Chinese people’s awareness of oral health has been greatly enhanced in the past 10 years, especially among children and the elderly, a survey released on Sept 19 found.
The results of the fourth national oral health epidemiological investigation were announced by the National Health and Family Planning Commission. The investigation, undertaken in 2016, surveyed 172,000 people of different ages in 31 provincial regions of China.
It found that a few more people have cultivated good habits in taking care of their teeth, compared with past surveys. More than 30 percent of 12-year-old children and 36.1 percent of adults surveyed said they brushed their teeth twice a day in 2016. That is up from 28 percent for 12-year-olds and 32 percent for adults in 2007.
More children have received counsel from doctors about their oral health habits, as well as examinations and treatment.
Children are at high risk of tooth decay because of high sugar intake and insufficient oral care, data show. The World Health Organization considers 1.2 or fewer cavities — also called caries — in the teeth to be low incidence.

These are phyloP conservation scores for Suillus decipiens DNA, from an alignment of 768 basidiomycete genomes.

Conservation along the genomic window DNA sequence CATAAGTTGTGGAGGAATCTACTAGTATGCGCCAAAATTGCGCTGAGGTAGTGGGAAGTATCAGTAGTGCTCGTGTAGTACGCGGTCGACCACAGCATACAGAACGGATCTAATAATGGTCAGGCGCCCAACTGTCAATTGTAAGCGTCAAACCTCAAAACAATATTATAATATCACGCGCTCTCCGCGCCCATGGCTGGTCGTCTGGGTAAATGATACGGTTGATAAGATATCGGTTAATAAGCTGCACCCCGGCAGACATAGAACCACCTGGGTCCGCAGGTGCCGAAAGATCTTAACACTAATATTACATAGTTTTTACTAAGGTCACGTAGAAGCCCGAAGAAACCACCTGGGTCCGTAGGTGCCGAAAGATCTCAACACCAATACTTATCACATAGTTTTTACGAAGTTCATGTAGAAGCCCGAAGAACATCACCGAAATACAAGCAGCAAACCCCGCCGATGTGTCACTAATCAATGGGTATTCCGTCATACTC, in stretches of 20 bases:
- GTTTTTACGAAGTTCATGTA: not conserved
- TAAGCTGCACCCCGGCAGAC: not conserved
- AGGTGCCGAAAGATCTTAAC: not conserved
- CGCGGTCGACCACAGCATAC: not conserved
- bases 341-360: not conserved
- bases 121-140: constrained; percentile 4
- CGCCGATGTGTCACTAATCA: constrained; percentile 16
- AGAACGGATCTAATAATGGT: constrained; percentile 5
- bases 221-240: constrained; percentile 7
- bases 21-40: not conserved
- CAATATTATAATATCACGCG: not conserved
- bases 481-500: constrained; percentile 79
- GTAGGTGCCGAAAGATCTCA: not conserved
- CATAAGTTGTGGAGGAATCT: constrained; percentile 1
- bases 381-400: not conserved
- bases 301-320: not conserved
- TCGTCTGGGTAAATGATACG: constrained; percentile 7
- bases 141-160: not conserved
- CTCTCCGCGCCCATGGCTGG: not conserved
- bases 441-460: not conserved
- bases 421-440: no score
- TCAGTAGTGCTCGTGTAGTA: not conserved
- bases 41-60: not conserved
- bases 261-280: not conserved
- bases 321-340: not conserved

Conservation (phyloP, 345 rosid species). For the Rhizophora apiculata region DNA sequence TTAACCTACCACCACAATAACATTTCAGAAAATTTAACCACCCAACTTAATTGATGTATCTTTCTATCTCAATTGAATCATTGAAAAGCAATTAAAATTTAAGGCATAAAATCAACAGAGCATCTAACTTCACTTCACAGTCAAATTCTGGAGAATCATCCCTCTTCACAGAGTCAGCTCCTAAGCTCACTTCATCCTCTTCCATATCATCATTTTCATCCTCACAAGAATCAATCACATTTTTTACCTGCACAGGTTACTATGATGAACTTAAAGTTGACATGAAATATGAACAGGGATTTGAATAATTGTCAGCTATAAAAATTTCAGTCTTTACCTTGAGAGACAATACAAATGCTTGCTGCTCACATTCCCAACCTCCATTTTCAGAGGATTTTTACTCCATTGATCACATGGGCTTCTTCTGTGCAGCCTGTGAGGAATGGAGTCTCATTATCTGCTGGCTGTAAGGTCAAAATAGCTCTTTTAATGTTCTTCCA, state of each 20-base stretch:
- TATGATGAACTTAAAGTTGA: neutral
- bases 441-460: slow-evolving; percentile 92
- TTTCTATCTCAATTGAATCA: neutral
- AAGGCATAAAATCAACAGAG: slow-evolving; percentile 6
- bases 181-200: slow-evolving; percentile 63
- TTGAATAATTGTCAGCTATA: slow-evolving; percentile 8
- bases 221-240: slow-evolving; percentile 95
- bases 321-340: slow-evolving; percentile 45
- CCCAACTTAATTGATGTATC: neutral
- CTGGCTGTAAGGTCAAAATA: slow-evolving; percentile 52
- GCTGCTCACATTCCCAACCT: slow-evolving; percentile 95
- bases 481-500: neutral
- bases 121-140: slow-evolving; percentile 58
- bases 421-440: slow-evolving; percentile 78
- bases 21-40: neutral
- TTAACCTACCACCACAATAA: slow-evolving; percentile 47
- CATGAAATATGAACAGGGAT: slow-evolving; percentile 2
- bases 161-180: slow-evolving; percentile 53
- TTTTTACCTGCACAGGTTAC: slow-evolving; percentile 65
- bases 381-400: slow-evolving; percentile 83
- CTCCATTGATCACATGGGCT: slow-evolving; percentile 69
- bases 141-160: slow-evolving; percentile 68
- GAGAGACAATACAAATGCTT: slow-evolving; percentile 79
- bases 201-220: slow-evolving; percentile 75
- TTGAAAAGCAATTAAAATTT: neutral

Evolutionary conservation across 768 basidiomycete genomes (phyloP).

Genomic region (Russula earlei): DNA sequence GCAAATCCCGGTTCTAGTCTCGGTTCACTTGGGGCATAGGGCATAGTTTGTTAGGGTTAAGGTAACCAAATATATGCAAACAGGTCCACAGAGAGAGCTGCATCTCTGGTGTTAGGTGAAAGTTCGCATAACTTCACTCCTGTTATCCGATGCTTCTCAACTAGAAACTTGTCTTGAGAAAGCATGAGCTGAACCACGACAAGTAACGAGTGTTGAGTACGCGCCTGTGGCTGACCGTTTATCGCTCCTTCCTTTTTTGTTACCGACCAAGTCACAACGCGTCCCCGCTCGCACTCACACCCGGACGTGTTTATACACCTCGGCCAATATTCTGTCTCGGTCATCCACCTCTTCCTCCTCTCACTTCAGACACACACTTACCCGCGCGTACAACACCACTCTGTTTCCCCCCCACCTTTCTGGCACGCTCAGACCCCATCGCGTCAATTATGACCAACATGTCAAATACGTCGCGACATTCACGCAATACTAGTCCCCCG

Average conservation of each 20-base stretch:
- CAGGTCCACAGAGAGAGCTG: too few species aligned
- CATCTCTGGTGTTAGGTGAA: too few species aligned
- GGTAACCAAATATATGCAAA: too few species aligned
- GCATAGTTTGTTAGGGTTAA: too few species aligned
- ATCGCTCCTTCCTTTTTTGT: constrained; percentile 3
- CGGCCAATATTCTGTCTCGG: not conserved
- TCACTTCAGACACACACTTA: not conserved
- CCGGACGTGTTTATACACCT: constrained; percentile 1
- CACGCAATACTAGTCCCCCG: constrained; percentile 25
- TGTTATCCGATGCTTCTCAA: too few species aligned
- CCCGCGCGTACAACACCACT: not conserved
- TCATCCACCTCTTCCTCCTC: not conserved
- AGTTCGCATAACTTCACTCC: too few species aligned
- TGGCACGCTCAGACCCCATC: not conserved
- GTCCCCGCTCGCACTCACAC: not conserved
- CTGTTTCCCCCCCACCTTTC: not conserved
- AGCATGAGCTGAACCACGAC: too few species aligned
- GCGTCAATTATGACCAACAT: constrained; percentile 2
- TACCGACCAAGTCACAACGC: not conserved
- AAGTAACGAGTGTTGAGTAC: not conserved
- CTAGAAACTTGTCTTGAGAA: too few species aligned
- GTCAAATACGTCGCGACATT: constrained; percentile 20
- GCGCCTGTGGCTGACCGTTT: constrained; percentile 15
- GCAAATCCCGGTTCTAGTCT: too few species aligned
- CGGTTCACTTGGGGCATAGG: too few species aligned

According to the investigation, the average number of cavities for a 12-year-old Chinese child in 2016 was 0.86 — below the WHO threshold and lower than the 1.2 cavities in the United States and 1.4 in Japan. China’s cavity count was less than half of South Korea’s average of 1.8 for 12-year-olds.
The health authority said elderly people performed better than middle-aged people when it comes to oral health. Elderly people ranging in age from 65 to 74 in China had 22.5 teeth on average, 1.5 more teeth than 10 years ago, which is a major improvement.
However, the rates of gingival bleeding and dental tartar (hardened plaque) among people aged 35 to 44, were 87.4 percent and 96.7 percent respectively, suggesting there is still plenty of room for improvement.
Wang Xing, an adviser for the Chinese Stomatological Association, said the main reasons middle-aged people have worse oral health lies in their heavy work stress and insufficient attention.
“Many middle-aged people are buried in work, and are short of time and energy to pay attention to their oral health. In addition, a number of them don’t regard oral diseases as real diseases,” Wang said. “They don’t attach enough importance to it until they are unable to bear a toothache.”
The investigation also shows a gap between cities and villages. People in cities performed better than those in rural areas in every aspect. In many rural areas, poor people are not able to pay for dental care because the high expenses are not covered by medical insurance.
Chang Jile, an official of the National Health and Family Planning Commission, said the government is working to extend the range of medical healthcare and to establish special programs.
“We have set up several programs aimed at certain oral diseases that will ease people’s financial burden,” Chang said. “For example, we have helped 12,000 elderly people in poor areas get their teeth filled for free and will continue to do so.”
Jiang Chenglong contributed to this story.